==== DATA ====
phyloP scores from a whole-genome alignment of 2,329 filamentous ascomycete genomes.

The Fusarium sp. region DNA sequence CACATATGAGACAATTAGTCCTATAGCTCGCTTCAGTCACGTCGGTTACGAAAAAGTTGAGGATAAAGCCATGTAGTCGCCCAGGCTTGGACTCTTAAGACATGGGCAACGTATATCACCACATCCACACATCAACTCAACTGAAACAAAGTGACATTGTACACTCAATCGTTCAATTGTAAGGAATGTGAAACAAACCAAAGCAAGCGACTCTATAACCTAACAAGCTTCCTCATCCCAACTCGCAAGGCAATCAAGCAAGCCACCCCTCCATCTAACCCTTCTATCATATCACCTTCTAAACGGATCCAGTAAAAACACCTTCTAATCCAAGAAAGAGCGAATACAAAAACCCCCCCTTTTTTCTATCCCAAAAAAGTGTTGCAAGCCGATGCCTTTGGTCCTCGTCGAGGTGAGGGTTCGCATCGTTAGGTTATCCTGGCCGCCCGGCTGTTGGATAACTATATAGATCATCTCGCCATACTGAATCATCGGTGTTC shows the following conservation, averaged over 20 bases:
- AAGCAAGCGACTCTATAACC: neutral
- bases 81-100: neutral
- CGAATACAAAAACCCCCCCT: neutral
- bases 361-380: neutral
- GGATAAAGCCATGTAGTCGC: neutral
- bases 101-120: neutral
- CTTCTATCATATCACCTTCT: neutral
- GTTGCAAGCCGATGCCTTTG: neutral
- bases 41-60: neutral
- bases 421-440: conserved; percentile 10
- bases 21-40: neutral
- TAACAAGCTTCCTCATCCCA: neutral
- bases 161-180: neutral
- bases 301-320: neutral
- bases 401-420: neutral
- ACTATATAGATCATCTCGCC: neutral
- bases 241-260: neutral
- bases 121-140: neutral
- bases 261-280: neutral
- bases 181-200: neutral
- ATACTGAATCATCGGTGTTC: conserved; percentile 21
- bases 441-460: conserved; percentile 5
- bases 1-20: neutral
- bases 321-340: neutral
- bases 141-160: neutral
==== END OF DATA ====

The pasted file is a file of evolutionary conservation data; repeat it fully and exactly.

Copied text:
phyloP scores from a whole-genome alignment of 2,329 filamentous ascomycete genomes.

The Fusarium sp. region DNA sequence CACATATGAGACAATTAGTCCTATAGCTCGCTTCAGTCACGTCGGTTACGAAAAAGTTGAGGATAAAGCCATGTAGTCGCCCAGGCTTGGACTCTTAAGACATGGGCAACGTATATCACCACATCCACACATCAACTCAACTGAAACAAAGTGACATTGTACACTCAATCGTTCAATTGTAAGGAATGTGAAACAAACCAAAGCAAGCGACTCTATAACCTAACAAGCTTCCTCATCCCAACTCGCAAGGCAATCAAGCAAGCCACCCCTCCATCTAACCCTTCTATCATATCACCTTCTAAACGGATCCAGTAAAAACACCTTCTAATCCAAGAAAGAGCGAATACAAAAACCCCCCCTTTTTTCTATCCCAAAAAAGTGTTGCAAGCCGATGCCTTTGGTCCTCGTCGAGGTGAGGGTTCGCATCGTTAGGTTATCCTGGCCGCCCGGCTGTTGGATAACTATATAGATCATCTCGCCATACTGAATCATCGGTGTTC shows the following conservation, averaged over 20 bases:
- AAGCAAGCGACTCTATAACC: neutral
- bases 81-100: neutral
- CGAATACAAAAACCCCCCCT: neutral
- bases 361-380: neutral
- GGATAAAGCCATGTAGTCGC: neutral
- bases 101-120: neutral
- CTTCTATCATATCACCTTCT: neutral
- GTTGCAAGCCGATGCCTTTG: neutral
- bases 41-60: neutral
- bases 421-440: conserved; percentile 10
- bases 21-40: neutral
- TAACAAGCTTCCTCATCCCA: neutral
- bases 161-180: neutral
- bases 301-320: neutral
- bases 401-420: neutral
- ACTATATAGATCATCTCGCC: neutral
- bases 241-260: neutral
- bases 121-140: neutral
- bases 261-280: neutral
- bases 181-200: neutral
- ATACTGAATCATCGGTGTTC: conserved; percentile 21
- bases 441-460: conserved; percentile 5
- bases 1-20: neutral
- bases 321-340: neutral
- bases 141-160: neutral